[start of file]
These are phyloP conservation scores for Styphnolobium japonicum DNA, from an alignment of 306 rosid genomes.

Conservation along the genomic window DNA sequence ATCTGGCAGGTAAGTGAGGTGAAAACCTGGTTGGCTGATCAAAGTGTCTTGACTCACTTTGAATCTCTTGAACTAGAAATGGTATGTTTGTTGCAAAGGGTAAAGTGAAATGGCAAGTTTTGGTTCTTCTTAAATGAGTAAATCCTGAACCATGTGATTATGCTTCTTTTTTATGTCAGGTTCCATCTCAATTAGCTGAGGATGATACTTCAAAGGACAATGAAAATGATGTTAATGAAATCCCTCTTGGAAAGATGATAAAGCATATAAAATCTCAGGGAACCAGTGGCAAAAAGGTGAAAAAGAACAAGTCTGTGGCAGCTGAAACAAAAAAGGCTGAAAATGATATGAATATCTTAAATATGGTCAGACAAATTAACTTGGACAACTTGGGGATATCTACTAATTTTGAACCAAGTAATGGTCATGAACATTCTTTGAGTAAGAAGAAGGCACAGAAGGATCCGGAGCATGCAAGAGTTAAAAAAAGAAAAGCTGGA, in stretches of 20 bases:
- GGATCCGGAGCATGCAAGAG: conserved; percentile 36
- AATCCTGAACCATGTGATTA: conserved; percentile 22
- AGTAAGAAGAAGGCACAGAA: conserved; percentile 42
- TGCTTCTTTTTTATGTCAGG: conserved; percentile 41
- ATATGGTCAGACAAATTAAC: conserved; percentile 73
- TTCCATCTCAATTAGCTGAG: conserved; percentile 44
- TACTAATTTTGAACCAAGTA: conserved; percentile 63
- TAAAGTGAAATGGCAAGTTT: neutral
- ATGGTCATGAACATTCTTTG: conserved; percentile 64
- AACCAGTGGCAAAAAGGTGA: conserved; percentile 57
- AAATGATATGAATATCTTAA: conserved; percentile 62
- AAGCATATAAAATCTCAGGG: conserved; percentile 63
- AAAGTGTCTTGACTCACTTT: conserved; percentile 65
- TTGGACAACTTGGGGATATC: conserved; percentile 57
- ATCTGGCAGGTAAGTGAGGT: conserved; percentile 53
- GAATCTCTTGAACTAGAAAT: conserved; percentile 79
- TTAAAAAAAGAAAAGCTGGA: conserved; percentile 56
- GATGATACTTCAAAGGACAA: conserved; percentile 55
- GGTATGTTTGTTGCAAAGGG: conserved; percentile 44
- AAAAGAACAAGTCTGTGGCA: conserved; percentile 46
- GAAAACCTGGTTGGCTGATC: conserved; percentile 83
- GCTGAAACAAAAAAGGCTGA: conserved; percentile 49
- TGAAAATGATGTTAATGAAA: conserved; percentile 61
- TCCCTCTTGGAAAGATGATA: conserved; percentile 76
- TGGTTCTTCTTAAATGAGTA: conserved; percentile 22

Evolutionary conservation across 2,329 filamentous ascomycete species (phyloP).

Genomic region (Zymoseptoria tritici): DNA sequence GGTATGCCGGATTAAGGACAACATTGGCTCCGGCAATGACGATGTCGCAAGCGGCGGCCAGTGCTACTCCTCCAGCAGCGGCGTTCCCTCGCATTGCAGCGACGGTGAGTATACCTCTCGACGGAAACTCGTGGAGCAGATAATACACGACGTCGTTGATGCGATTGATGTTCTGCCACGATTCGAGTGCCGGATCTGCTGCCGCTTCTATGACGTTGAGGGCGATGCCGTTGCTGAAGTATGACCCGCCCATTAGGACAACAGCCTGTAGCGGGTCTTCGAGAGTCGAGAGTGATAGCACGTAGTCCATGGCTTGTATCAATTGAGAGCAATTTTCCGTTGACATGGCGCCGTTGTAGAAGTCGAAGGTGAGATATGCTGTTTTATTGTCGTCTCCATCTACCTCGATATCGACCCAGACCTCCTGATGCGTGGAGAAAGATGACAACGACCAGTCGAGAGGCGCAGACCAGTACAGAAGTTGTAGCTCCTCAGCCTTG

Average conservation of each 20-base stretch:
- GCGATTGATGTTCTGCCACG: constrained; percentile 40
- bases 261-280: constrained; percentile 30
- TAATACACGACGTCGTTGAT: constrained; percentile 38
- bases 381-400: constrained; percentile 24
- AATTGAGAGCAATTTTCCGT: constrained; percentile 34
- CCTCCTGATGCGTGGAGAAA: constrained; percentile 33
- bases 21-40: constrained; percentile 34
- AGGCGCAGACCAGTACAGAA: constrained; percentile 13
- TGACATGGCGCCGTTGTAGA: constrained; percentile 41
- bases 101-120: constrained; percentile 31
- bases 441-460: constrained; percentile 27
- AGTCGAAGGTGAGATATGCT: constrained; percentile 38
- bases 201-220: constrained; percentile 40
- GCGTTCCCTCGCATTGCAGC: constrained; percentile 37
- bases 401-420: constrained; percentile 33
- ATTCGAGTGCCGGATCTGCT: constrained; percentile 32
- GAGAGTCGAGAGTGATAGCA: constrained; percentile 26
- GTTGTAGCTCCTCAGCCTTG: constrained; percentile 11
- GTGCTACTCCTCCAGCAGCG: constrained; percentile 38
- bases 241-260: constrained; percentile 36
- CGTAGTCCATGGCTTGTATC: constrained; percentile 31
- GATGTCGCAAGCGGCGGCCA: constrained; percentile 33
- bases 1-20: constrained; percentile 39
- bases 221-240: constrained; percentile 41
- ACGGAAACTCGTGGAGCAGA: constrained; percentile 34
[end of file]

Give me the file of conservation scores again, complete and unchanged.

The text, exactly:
These are phyloP conservation scores for Styphnolobium japonicum DNA, from an alignment of 306 rosid genomes.

Conservation along the genomic window DNA sequence ATCTGGCAGGTAAGTGAGGTGAAAACCTGGTTGGCTGATCAAAGTGTCTTGACTCACTTTGAATCTCTTGAACTAGAAATGGTATGTTTGTTGCAAAGGGTAAAGTGAAATGGCAAGTTTTGGTTCTTCTTAAATGAGTAAATCCTGAACCATGTGATTATGCTTCTTTTTTATGTCAGGTTCCATCTCAATTAGCTGAGGATGATACTTCAAAGGACAATGAAAATGATGTTAATGAAATCCCTCTTGGAAAGATGATAAAGCATATAAAATCTCAGGGAACCAGTGGCAAAAAGGTGAAAAAGAACAAGTCTGTGGCAGCTGAAACAAAAAAGGCTGAAAATGATATGAATATCTTAAATATGGTCAGACAAATTAACTTGGACAACTTGGGGATATCTACTAATTTTGAACCAAGTAATGGTCATGAACATTCTTTGAGTAAGAAGAAGGCACAGAAGGATCCGGAGCATGCAAGAGTTAAAAAAAGAAAAGCTGGA, in stretches of 20 bases:
- GGATCCGGAGCATGCAAGAG: conserved; percentile 36
- AATCCTGAACCATGTGATTA: conserved; percentile 22
- AGTAAGAAGAAGGCACAGAA: conserved; percentile 42
- TGCTTCTTTTTTATGTCAGG: conserved; percentile 41
- ATATGGTCAGACAAATTAAC: conserved; percentile 73
- TTCCATCTCAATTAGCTGAG: conserved; percentile 44
- TACTAATTTTGAACCAAGTA: conserved; percentile 63
- TAAAGTGAAATGGCAAGTTT: neutral
- ATGGTCATGAACATTCTTTG: conserved; percentile 64
- AACCAGTGGCAAAAAGGTGA: conserved; percentile 57
- AAATGATATGAATATCTTAA: conserved; percentile 62
- AAGCATATAAAATCTCAGGG: conserved; percentile 63
- AAAGTGTCTTGACTCACTTT: conserved; percentile 65
- TTGGACAACTTGGGGATATC: conserved; percentile 57
- ATCTGGCAGGTAAGTGAGGT: conserved; percentile 53
- GAATCTCTTGAACTAGAAAT: conserved; percentile 79
- TTAAAAAAAGAAAAGCTGGA: conserved; percentile 56
- GATGATACTTCAAAGGACAA: conserved; percentile 55
- GGTATGTTTGTTGCAAAGGG: conserved; percentile 44
- AAAAGAACAAGTCTGTGGCA: conserved; percentile 46
- GAAAACCTGGTTGGCTGATC: conserved; percentile 83
- GCTGAAACAAAAAAGGCTGA: conserved; percentile 49
- TGAAAATGATGTTAATGAAA: conserved; percentile 61
- TCCCTCTTGGAAAGATGATA: conserved; percentile 76
- TGGTTCTTCTTAAATGAGTA: conserved; percentile 22

Evolutionary conservation across 2,329 filamentous ascomycete species (phyloP).

Genomic region (Zymoseptoria tritici): DNA sequence GGTATGCCGGATTAAGGACAACATTGGCTCCGGCAATGACGATGTCGCAAGCGGCGGCCAGTGCTACTCCTCCAGCAGCGGCGTTCCCTCGCATTGCAGCGACGGTGAGTATACCTCTCGACGGAAACTCGTGGAGCAGATAATACACGACGTCGTTGATGCGATTGATGTTCTGCCACGATTCGAGTGCCGGATCTGCTGCCGCTTCTATGACGTTGAGGGCGATGCCGTTGCTGAAGTATGACCCGCCCATTAGGACAACAGCCTGTAGCGGGTCTTCGAGAGTCGAGAGTGATAGCACGTAGTCCATGGCTTGTATCAATTGAGAGCAATTTTCCGTTGACATGGCGCCGTTGTAGAAGTCGAAGGTGAGATATGCTGTTTTATTGTCGTCTCCATCTACCTCGATATCGACCCAGACCTCCTGATGCGTGGAGAAAGATGACAACGACCAGTCGAGAGGCGCAGACCAGTACAGAAGTTGTAGCTCCTCAGCCTTG

Average conservation of each 20-base stretch:
- GCGATTGATGTTCTGCCACG: constrained; percentile 40
- bases 261-280: constrained; percentile 30
- TAATACACGACGTCGTTGAT: constrained; percentile 38
- bases 381-400: constrained; percentile 24
- AATTGAGAGCAATTTTCCGT: constrained; percentile 34
- CCTCCTGATGCGTGGAGAAA: constrained; percentile 33
- bases 21-40: constrained; percentile 34
- AGGCGCAGACCAGTACAGAA: constrained; percentile 13
- TGACATGGCGCCGTTGTAGA: constrained; percentile 41
- bases 101-120: constrained; percentile 31
- bases 441-460: constrained; percentile 27
- AGTCGAAGGTGAGATATGCT: constrained; percentile 38
- bases 201-220: constrained; percentile 40
- GCGTTCCCTCGCATTGCAGC: constrained; percentile 37
- bases 401-420: constrained; percentile 33
- ATTCGAGTGCCGGATCTGCT: constrained; percentile 32
- GAGAGTCGAGAGTGATAGCA: constrained; percentile 26
- GTTGTAGCTCCTCAGCCTTG: constrained; percentile 11
- GTGCTACTCCTCCAGCAGCG: constrained; percentile 38
- bases 241-260: constrained; percentile 36
- CGTAGTCCATGGCTTGTATC: constrained; percentile 31
- GATGTCGCAAGCGGCGGCCA: constrained; percentile 33
- bases 1-20: constrained; percentile 39
- bases 221-240: constrained; percentile 41
- ACGGAAACTCGTGGAGCAGA: constrained; percentile 34